Lindzen says we can’t explain the Greenland icesheet.
Lindzen has made the following argument to Boston News: “the evidence so far suggests that the Greenland ice sheet is actually growing on average…. And, frankly, we don’t know why.” This is a misleading and patently false statement. The quick and dirty answer is that Greenland is melting faster. However, the warmer ocean temperatures are changing the snow and rain patterns around the world. Greenland has seen a significant increase in snow. This extra snow is outpacing the increased melt. If current trends continue, it is only a matter of time before this trend reverses and Greenland starts shrinking. Still global ice mass is way down. A more thorough analysis can be found here.
Lindzen says global warming will weaken the hurricanes, is this true?
Lindzen stated during NPR’s ‘Global Warming Is Not a Crisis’ debate that “hurricanes are powered by the temperature difference between the pole and the equator and global warming will reduce that difference.”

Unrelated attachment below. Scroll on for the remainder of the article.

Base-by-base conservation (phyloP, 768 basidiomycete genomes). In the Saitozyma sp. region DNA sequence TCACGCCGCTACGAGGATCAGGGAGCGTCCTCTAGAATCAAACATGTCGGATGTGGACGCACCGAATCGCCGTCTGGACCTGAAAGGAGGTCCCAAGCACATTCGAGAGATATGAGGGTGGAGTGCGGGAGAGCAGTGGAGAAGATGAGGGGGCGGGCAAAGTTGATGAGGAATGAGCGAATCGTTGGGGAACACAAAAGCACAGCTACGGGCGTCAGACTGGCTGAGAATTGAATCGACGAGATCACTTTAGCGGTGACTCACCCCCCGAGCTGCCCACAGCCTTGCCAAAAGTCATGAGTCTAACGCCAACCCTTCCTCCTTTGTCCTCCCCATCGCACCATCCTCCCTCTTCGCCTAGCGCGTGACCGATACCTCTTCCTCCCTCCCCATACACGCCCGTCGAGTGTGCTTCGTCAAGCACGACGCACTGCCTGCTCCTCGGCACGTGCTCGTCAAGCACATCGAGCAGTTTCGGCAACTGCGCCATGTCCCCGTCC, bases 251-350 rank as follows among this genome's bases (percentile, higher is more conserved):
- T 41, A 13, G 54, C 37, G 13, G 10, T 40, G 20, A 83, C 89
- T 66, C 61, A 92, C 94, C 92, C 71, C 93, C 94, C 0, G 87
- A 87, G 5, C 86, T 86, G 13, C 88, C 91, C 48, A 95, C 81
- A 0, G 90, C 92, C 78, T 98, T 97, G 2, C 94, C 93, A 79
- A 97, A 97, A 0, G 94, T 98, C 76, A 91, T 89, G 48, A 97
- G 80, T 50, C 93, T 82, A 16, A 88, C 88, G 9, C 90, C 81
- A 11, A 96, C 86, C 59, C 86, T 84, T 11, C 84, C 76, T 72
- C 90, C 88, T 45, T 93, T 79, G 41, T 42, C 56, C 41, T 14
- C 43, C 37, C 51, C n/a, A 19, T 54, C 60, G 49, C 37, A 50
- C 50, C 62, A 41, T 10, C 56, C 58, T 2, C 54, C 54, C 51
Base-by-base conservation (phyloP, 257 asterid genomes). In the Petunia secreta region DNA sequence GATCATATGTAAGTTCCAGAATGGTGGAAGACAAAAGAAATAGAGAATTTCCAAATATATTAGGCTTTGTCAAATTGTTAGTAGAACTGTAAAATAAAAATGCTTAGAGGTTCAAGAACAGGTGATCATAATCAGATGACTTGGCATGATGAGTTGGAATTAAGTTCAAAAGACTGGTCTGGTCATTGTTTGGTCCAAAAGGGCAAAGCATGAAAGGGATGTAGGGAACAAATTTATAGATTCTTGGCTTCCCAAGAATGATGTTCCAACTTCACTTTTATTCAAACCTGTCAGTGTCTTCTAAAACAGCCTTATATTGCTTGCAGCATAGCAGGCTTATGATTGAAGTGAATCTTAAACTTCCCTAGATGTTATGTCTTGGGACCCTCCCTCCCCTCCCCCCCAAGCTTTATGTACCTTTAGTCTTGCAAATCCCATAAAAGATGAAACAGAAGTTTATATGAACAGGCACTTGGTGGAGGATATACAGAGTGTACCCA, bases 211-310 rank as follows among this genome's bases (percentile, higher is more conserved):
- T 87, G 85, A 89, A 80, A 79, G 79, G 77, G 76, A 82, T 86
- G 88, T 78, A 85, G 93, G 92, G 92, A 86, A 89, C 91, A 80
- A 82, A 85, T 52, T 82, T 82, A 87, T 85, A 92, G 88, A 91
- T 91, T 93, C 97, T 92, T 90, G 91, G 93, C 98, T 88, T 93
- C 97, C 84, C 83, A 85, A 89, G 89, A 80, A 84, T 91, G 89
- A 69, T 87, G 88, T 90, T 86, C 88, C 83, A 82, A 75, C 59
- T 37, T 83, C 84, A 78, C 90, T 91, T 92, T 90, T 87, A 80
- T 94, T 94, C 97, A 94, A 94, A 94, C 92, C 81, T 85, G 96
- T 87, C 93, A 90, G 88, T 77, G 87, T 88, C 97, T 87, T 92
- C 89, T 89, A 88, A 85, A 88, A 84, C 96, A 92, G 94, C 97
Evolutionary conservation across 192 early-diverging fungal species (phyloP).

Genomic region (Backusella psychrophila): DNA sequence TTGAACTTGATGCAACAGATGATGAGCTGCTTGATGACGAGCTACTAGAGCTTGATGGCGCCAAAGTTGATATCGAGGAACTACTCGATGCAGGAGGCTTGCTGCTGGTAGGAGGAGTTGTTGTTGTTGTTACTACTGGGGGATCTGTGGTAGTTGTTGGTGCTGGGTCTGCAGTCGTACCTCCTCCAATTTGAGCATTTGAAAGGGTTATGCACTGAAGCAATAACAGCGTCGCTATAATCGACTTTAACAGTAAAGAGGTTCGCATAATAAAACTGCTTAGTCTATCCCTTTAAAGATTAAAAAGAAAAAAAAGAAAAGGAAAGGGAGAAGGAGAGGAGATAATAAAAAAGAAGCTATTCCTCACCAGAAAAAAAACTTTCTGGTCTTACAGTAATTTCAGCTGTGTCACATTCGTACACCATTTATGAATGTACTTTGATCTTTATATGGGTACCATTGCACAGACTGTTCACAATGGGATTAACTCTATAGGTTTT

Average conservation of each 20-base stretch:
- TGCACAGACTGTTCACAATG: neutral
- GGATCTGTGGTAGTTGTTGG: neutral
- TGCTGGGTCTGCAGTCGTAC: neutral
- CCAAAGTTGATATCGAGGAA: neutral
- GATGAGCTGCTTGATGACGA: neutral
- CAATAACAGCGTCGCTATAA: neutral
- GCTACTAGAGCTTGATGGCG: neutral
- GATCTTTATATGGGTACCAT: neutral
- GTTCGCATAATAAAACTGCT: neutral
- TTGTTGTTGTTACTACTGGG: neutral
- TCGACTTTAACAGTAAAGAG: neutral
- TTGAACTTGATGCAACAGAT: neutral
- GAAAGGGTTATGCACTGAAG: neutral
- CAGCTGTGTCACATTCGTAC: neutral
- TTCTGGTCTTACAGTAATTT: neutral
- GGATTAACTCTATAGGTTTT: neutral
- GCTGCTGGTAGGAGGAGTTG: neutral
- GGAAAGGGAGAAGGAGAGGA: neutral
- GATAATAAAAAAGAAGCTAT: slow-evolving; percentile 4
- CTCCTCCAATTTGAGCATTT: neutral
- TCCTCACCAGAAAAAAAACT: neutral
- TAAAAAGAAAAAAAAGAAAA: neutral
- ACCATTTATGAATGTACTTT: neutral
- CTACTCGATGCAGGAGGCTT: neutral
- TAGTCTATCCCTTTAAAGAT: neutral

Micheal E. Mann claims this statement violates concepts taught in undergraduate courses. The following is his full response to Lindzen’s statement:
The poleward temperature gradient in middle latitudes leads to the phenomenon of ‘baroclinic instability’, which governs the strength of mid-latitude cyclones (i.e. the winter storms that influence the extratropical regions of the world with their alternating cold fronts and warm fronts that come through every few days on the average). This is fundamentally different from the dynamical and thermodynamic factors which govern tropical cyclones (and Hurricanes, which are just strong versions therefore). In this case, the factors have a lot more to do with the vertical stability properties of the tropical atmosphere, and things such as atmospheric wind shear. We generally lecture on this key distinction in intermediate level undergraduate courses on weather and the atmosphere. It is possible that Richard Lindzen, who was in his day arguably one of the leading atmospheric dynamicists, simply doesn’t happen to know this. The other possibility is that he was intentionally misleading the audience to score some cheap rhetorical points. I’ll leave it to you to decide. -mike